• If you haven’t heard already, former Muslim and now Christian apologist Nabeel Qureshi died this past Saturday after battling stomach cancer for about a year. Ravi Zacharias posted a tribute to him and spoke at his memorial service. Please be in prayer for his wife Michelle and daughter Ayah, as he was a faithful spokesman for the cause of the gospel to Muslims and all who would hear him tell others about our Savior.
  • Biblical counselor Stuart Scott continues his study of the Reformers and their relationship to the care of souls in their private ministry of the Word. We cannot divorce their profound theological impact from their profound care for the flock of God entrusted to them. May we all, not just our pastors, grow in our love for those who are in need of counsel.
  • Church historian Stephen Nichols gives a four-minute recounting of the life and ministry of John Calvin. Fascinating, especially if hearing about his life for the first time.
  • Are there bad reasons to leave a church? You bet, and Brett McCracken gives seven of them.
  • How can you remind yourself of the gospel? Paul Tautges gives you four ways to do so. We need to remember the gospel in our daily lives. May this lead to that end.

That’s all for this week! Please be in prayer for the upcoming two services beginning this Sunday! See you all then!

Soli Deo Gloria

Weekly Links (9/15/2017)

“Real repentance is a new worship. It looks like a changed life, but that changed behavior results from a change of worship, not the other way around. Repentance is being convicted by the Holy Spirit of the sinfulness of our sin— not the badness of our deeds but the treachery of our hearts toward   God. Repentance means hating what we formerly loved and served— our idols— and turning away from   them. Repentance means turning to love God, whom we formerly hated, and serving him instead. It’s a new deepest loyalty of the heart.” (Michael Lawrence, Conversion: How God Creates a People)

by Cesar Vigil-Ruiz

Feliz Friday! Another week has come and gone, and yet the links are new and fresh! Here we go!

  • Professor David Murray posted a one-stop shop for various resources dealing with the issue of depression, placed under the ‘Know-Love-Speak-Do’ rubric of Paul Tripp. This will be one to bookmark for future reference.
  • RTS President Michael Kruger deals with a recent Pew study claiming Protestants are closer to being Catholic than Martin Luther. He deals with the issue of sola fide, and how true, saving faith is expressed in contrast to Roman Catholicism.
  • Pastor of Counseling Brad Hambrick at The Summit Church continues posting on his marriage seminar, this time on intimacy. If you want to watch the videos, go here.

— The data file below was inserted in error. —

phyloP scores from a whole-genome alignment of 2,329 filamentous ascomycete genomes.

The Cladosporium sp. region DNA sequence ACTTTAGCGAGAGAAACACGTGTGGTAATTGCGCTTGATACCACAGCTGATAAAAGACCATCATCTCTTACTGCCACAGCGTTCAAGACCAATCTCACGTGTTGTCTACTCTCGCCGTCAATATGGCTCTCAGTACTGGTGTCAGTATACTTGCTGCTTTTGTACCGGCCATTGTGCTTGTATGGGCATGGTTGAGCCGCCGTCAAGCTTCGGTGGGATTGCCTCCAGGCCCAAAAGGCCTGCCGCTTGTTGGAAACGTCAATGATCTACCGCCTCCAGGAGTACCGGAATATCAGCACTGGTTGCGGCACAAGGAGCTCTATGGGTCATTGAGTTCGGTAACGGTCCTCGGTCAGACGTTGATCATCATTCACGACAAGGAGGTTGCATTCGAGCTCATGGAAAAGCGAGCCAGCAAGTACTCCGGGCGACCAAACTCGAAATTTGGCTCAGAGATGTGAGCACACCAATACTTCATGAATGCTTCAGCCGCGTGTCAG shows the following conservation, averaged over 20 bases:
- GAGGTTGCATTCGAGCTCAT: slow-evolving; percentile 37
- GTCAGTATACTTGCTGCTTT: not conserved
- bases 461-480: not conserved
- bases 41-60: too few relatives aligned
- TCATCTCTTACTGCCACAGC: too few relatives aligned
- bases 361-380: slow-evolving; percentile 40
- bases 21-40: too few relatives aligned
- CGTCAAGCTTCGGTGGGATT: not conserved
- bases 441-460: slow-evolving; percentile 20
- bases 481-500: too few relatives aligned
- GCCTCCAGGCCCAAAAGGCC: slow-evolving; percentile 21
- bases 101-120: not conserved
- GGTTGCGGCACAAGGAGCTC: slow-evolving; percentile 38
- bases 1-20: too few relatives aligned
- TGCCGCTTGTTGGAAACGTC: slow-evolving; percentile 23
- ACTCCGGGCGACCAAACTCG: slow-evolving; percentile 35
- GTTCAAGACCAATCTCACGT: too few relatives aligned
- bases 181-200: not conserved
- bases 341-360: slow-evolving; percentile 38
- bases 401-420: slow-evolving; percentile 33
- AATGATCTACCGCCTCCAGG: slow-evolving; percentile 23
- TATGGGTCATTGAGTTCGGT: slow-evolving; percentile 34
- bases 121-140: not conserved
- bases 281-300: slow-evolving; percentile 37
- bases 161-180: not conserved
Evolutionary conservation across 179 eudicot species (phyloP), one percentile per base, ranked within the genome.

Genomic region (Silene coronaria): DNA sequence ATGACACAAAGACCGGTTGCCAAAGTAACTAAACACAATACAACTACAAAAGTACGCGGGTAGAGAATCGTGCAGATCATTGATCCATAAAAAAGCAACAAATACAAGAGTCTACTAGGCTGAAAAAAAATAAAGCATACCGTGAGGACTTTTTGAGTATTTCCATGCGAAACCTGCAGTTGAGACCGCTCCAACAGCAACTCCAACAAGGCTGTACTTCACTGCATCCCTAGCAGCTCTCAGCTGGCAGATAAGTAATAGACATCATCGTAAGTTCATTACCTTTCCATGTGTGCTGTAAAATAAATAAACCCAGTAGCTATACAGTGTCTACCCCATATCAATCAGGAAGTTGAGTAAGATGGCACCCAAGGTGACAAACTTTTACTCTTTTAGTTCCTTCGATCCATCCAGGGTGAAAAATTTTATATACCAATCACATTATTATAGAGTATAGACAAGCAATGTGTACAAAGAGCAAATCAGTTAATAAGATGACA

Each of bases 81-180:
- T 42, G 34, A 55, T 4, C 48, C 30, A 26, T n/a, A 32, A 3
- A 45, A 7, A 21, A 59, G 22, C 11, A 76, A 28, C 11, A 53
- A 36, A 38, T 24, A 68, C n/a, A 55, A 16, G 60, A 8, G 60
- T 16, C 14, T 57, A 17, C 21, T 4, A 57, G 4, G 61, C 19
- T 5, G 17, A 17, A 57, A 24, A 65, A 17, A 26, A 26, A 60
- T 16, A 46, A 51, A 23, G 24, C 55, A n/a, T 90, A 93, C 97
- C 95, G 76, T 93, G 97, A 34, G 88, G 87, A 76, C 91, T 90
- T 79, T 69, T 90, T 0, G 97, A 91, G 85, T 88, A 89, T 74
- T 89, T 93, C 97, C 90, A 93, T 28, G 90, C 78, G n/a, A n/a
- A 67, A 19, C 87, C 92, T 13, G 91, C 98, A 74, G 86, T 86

• Biblical counselor Stuart Scott writes on the pastoral side of the Reformers, noting the lack of emphasis, by many, on their private ministry in counseling their flock. There’s much to glean from, and it’s only part one!
  • Tim Challies writes on the duty of every Christian to be devoted to God, using Princeton theologian B.B. Warfield as a great example of devotion to his wife and, primarily, to God. May your life grow in deeper devotion to Christ and the gospel.
  • Speaking of Challies, he also began a new podcast, called ‘The Art of Godliness’ with Paul Martin, an elder at his church. The first episode focuses on dealing with conflict in the church. This looks very promising.
  • David Mathis considers the question, “Must elders be skilled in teaching?” Reading this will make you more thankful for our elders. Praise God for raising up leaders who teach the Word!
  • Denny Burk, one of the writers of the Nashville Statement, recently clarified the purpose of including the concept of ‘design’ in expressing God’s will for our lives as male and female. Randy Alcorn gives his reasons for signing the statement, and highlights others who have done the same.
  • Fred Butler posted his six-part (thus far) review of Hugh Ross’ book Navigating Genesis: A Scientist’s Journey through Genesis 1-11. Butler is a young-earth creationist, while Ross is a leading old-earth creationist speaker/writer. This can be a great conversation-starter with those in either camp.

That’s all for this week! Again, please be in prayer, as Youth and College Life will be back in their respective Bible studies tonight. Pray for the Spirit of God to open the eyes of those who do not know Christ, and that those who do will be renewed in their love for Him.

Soli Deo Gloria